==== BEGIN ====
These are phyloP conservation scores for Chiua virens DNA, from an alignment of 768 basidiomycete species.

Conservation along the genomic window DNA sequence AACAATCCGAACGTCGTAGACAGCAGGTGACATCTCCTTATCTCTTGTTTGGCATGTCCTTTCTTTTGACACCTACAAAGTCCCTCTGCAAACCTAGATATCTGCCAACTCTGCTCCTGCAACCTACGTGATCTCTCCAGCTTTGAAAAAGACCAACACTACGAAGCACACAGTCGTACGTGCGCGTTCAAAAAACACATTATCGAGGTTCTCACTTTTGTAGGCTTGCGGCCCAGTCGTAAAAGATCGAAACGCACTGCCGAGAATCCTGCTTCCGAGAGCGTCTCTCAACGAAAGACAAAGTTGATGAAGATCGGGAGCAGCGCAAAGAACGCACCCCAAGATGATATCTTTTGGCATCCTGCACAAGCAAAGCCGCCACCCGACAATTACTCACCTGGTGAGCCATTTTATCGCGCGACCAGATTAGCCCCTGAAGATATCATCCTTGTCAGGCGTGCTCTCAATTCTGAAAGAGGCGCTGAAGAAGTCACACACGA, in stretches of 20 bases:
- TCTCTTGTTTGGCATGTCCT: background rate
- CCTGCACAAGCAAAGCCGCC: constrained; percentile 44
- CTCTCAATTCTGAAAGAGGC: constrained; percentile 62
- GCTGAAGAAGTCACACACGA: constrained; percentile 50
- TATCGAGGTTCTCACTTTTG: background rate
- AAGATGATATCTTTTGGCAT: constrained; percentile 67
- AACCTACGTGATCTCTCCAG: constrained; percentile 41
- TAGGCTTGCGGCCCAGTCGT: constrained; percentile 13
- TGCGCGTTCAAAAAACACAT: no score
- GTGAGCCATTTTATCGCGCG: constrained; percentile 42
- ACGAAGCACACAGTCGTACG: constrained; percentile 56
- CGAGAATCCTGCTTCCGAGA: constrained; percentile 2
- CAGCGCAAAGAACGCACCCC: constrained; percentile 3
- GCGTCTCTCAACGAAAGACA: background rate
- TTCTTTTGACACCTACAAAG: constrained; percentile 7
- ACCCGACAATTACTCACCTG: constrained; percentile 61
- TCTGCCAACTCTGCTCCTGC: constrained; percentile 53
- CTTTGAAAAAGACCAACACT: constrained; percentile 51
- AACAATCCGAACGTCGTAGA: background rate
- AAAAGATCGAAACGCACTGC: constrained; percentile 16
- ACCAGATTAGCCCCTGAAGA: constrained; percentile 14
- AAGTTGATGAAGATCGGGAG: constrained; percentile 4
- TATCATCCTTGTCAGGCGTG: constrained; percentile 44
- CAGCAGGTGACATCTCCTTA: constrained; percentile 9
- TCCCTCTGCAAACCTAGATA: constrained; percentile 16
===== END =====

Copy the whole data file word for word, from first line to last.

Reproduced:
These are phyloP conservation scores for Chiua virens DNA, from an alignment of 768 basidiomycete species.

Conservation along the genomic window DNA sequence AACAATCCGAACGTCGTAGACAGCAGGTGACATCTCCTTATCTCTTGTTTGGCATGTCCTTTCTTTTGACACCTACAAAGTCCCTCTGCAAACCTAGATATCTGCCAACTCTGCTCCTGCAACCTACGTGATCTCTCCAGCTTTGAAAAAGACCAACACTACGAAGCACACAGTCGTACGTGCGCGTTCAAAAAACACATTATCGAGGTTCTCACTTTTGTAGGCTTGCGGCCCAGTCGTAAAAGATCGAAACGCACTGCCGAGAATCCTGCTTCCGAGAGCGTCTCTCAACGAAAGACAAAGTTGATGAAGATCGGGAGCAGCGCAAAGAACGCACCCCAAGATGATATCTTTTGGCATCCTGCACAAGCAAAGCCGCCACCCGACAATTACTCACCTGGTGAGCCATTTTATCGCGCGACCAGATTAGCCCCTGAAGATATCATCCTTGTCAGGCGTGCTCTCAATTCTGAAAGAGGCGCTGAAGAAGTCACACACGA, in stretches of 20 bases:
- TCTCTTGTTTGGCATGTCCT: background rate
- CCTGCACAAGCAAAGCCGCC: constrained; percentile 44
- CTCTCAATTCTGAAAGAGGC: constrained; percentile 62
- GCTGAAGAAGTCACACACGA: constrained; percentile 50
- TATCGAGGTTCTCACTTTTG: background rate
- AAGATGATATCTTTTGGCAT: constrained; percentile 67
- AACCTACGTGATCTCTCCAG: constrained; percentile 41
- TAGGCTTGCGGCCCAGTCGT: constrained; percentile 13
- TGCGCGTTCAAAAAACACAT: no score
- GTGAGCCATTTTATCGCGCG: constrained; percentile 42
- ACGAAGCACACAGTCGTACG: constrained; percentile 56
- CGAGAATCCTGCTTCCGAGA: constrained; percentile 2
- CAGCGCAAAGAACGCACCCC: constrained; percentile 3
- GCGTCTCTCAACGAAAGACA: background rate
- TTCTTTTGACACCTACAAAG: constrained; percentile 7
- ACCCGACAATTACTCACCTG: constrained; percentile 61
- TCTGCCAACTCTGCTCCTGC: constrained; percentile 53
- CTTTGAAAAAGACCAACACT: constrained; percentile 51
- AACAATCCGAACGTCGTAGA: background rate
- AAAAGATCGAAACGCACTGC: constrained; percentile 16
- ACCAGATTAGCCCCTGAAGA: constrained; percentile 14
- AAGTTGATGAAGATCGGGAG: constrained; percentile 4
- TATCATCCTTGTCAGGCGTG: constrained; percentile 44
- CAGCAGGTGACATCTCCTTA: constrained; percentile 9
- TCCCTCTGCAAACCTAGATA: constrained; percentile 16